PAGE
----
The Boston Marathon Bomber: How Rolling Stone magazine turned a terrorist into a rock star
Lifestyle magazine “Rolling Stone” has had a diverse range of people grace its cover over the years. From presidents and rockstars to actors, models and sportspersons. Heck, even cartoon characters have had their time on the front page.
But there is also a less popular category on that list: a murder suspect.
As unbelievable as it sounds, the editors at the popular magazine have thrown a curveball with their latest August edition, planting Dzhokhar Tsarnaev on its cover and making the man look like a rockstar.
As most of the sporting world and indeed the wider world are well aware, Tsarnaev is the man who, along with his deceased brother Tamerlan, stands accused of carrying out the bombings at the Boston Marathon on April 15th.
Three people lost their lives and more than 260 people were injured in the attacks when two pressure cooker bombs packed with nails, ball bearings and other shrapnel were detonated close to the finish line of America’s most famous marathon. It was the worst mass-casualty attack on US soil since 9/11.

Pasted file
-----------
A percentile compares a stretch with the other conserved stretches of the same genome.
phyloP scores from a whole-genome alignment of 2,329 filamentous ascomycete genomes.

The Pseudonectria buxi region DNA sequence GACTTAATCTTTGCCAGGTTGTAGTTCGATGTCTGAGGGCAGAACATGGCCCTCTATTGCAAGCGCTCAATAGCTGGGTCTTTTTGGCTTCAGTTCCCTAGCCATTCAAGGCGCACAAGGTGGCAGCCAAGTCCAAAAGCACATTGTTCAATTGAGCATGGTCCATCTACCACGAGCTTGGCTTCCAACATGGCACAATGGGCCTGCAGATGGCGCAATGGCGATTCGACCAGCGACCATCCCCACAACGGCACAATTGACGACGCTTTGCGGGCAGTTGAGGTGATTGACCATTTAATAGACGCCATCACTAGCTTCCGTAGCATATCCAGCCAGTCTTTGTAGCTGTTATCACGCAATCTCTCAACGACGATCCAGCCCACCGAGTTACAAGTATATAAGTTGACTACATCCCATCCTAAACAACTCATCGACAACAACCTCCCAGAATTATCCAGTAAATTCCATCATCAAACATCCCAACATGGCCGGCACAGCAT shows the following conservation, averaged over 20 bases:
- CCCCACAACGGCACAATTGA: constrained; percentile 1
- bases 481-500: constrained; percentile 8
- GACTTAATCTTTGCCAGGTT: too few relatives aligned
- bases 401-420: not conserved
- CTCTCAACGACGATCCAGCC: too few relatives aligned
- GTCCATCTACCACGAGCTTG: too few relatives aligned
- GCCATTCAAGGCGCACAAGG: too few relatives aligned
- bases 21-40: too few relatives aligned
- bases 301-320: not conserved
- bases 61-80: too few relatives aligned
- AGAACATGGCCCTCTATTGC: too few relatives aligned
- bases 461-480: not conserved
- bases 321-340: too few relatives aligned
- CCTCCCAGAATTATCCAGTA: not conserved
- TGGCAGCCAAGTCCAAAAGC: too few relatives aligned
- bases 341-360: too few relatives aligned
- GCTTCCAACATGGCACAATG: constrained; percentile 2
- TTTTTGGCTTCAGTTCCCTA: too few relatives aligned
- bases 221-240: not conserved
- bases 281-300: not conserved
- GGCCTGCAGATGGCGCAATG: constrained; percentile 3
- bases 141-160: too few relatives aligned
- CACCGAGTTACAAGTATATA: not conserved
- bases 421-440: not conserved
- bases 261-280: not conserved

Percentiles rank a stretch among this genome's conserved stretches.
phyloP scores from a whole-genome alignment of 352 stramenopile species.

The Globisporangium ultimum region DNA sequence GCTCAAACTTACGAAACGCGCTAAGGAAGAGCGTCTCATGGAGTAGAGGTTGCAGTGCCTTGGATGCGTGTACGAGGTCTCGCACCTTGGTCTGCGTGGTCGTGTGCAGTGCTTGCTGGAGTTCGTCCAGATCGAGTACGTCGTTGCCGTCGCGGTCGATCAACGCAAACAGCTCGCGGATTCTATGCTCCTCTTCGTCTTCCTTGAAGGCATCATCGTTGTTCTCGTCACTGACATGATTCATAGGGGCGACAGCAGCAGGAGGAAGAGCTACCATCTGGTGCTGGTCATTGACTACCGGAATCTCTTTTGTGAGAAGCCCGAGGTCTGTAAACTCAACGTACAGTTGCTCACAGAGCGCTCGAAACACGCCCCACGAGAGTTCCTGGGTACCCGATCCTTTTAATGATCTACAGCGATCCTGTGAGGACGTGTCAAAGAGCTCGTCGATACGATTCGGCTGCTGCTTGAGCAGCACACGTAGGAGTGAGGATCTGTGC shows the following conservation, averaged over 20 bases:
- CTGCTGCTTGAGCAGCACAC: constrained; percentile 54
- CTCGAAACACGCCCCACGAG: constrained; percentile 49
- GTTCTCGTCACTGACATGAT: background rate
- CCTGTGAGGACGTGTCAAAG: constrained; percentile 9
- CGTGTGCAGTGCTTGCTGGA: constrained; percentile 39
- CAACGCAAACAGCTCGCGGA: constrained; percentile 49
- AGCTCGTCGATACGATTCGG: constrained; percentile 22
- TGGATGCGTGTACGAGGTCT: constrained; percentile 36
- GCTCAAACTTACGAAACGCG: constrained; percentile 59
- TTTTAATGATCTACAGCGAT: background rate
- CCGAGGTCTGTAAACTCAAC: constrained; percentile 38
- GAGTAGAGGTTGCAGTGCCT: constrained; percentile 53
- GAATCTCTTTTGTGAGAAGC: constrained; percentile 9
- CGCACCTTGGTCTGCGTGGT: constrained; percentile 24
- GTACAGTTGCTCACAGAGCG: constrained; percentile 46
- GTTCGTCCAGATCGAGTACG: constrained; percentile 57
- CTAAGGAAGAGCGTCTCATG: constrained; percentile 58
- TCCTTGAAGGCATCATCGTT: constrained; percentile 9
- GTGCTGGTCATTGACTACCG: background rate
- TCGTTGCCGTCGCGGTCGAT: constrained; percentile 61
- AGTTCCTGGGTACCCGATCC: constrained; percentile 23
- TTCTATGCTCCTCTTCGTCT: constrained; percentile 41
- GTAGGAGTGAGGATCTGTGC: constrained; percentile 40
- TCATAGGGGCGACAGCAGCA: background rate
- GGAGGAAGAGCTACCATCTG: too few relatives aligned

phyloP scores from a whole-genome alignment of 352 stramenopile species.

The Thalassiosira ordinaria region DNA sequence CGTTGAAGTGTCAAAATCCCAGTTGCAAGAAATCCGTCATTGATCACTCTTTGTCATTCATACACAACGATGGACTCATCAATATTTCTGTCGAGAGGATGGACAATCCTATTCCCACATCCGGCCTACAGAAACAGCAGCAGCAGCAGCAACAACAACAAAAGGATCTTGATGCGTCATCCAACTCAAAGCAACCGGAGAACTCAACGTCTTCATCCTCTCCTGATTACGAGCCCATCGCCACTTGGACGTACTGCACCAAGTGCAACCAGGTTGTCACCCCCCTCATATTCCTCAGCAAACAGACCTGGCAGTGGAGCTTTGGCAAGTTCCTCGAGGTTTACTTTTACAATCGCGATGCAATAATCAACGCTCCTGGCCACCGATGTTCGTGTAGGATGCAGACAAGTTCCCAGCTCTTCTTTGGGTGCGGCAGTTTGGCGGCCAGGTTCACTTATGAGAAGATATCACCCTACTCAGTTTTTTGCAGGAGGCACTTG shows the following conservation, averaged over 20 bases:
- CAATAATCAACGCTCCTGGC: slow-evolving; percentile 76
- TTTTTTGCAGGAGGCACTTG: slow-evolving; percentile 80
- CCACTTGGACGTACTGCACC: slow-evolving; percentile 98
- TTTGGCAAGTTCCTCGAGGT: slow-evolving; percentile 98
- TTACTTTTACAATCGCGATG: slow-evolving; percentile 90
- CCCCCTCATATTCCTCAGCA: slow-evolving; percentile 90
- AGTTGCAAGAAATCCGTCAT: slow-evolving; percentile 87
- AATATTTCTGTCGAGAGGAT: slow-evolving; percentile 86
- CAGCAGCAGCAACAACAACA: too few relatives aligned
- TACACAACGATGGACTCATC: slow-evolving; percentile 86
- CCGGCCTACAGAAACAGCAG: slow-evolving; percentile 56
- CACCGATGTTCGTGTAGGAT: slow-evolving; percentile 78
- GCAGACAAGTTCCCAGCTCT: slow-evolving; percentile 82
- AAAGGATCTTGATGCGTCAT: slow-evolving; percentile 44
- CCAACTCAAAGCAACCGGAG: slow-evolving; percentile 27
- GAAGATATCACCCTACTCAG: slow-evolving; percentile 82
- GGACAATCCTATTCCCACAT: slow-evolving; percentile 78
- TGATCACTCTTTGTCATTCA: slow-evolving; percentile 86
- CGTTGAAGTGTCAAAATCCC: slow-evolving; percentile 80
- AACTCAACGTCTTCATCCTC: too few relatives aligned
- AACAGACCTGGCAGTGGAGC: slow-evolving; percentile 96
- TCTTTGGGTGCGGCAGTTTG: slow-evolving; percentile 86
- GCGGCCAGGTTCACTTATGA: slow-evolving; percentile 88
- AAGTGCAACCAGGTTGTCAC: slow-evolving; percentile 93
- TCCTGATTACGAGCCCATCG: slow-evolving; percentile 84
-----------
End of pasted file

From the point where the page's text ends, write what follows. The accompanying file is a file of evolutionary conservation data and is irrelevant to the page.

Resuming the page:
Ever since the cover of Tsarnaev was released to the public earlier this week, the backlash has been strong and relentless. Social media platforms such as Twitter and Facebook exploded with objection, as words such as “tasteless,” “sickening” and “disgusting” were hauled at the magazine from thousands of commentators.
A new Facebook page set up to protest against the magazine, “Boycott Rolling Stone Magazine For Their Latest Cover”, has garnered 170,000 likes in less than a week, and the magazine’s actual Facebook page has been bombarded with tens of thousands of messages of complaint and anger.
Celebrities and musicians were swift to join the public condemnation too. Pop singer Pink retweeted a message sent by radio presenter Ted Stryker which read: “Horrible, classless, stupid choice Rolling Stone. It’s not smart or edgy. Very disappointed.”
Boston punk band Dropkick Murphys, who recently donated $300,000 to victims of the Boston marathon bombings, also expressed their anger. “Rolling Stone you should be ashamed,” the band tweeted. “How about one of the courageous victims on your cover instead of this loser scum bag!“
The outrage quickly spilled out of the internet and into real life. On Wednesday, three prominent New England-based businesses – CVS pharmacies, Stop & Stop, and Tedeschi Food Shops – announced that they would not stock the magazine.The bad news was not contained just to the New England region, however. The convenience store corporation “7-Eleven” announced on Thursday that its nearly 1,700 company stores across the country wouldn’t sell the issue, and encouraged its 5,900 franchise stores to follow suit. Even the Illinois-based drugstore chain “Walgreens and Rite Aid”, based in Pennsylvania, has said that its stores wouldn’t carry the issue.